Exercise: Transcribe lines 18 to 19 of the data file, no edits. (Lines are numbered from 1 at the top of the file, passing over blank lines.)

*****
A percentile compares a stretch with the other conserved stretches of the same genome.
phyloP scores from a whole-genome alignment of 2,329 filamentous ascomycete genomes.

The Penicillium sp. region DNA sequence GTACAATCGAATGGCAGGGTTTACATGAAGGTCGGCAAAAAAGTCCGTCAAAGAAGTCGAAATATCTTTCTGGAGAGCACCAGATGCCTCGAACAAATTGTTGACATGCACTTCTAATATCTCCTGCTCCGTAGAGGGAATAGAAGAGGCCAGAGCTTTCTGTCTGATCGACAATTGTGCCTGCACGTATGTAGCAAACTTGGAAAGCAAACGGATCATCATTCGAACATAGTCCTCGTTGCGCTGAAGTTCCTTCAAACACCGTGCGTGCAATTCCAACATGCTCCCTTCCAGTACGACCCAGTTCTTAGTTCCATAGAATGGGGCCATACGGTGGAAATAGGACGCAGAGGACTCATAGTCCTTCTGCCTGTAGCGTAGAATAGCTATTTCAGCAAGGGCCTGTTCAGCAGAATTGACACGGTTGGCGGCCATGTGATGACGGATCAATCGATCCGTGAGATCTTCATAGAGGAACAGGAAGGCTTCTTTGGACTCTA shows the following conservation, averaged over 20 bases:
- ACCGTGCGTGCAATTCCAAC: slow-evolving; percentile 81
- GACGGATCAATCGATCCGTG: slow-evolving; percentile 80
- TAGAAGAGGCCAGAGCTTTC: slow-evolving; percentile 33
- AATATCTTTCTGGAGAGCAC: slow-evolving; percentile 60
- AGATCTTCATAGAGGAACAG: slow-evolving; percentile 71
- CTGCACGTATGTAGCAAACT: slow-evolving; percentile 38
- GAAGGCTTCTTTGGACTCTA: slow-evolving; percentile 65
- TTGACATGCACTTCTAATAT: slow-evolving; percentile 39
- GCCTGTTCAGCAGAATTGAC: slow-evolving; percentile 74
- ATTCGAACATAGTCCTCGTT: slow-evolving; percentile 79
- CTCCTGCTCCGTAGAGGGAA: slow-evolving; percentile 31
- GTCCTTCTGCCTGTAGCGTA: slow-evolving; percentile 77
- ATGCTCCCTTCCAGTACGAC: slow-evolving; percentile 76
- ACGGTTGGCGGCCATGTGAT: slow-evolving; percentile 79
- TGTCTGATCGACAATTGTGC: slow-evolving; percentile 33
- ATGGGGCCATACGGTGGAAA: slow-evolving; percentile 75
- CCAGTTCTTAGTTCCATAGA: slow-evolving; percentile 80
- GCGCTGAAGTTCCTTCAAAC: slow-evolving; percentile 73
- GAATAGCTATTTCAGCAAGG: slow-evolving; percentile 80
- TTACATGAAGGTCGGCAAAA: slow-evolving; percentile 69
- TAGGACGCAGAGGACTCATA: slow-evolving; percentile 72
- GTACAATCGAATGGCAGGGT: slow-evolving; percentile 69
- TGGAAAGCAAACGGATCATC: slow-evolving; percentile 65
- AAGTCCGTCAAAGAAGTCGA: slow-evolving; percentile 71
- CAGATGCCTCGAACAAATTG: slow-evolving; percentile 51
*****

- TGTCTGATCGACAATTGTGC: slow-evolving; percentile 33
- ATGGGGCCATACGGTGGAAA: slow-evolving; percentile 75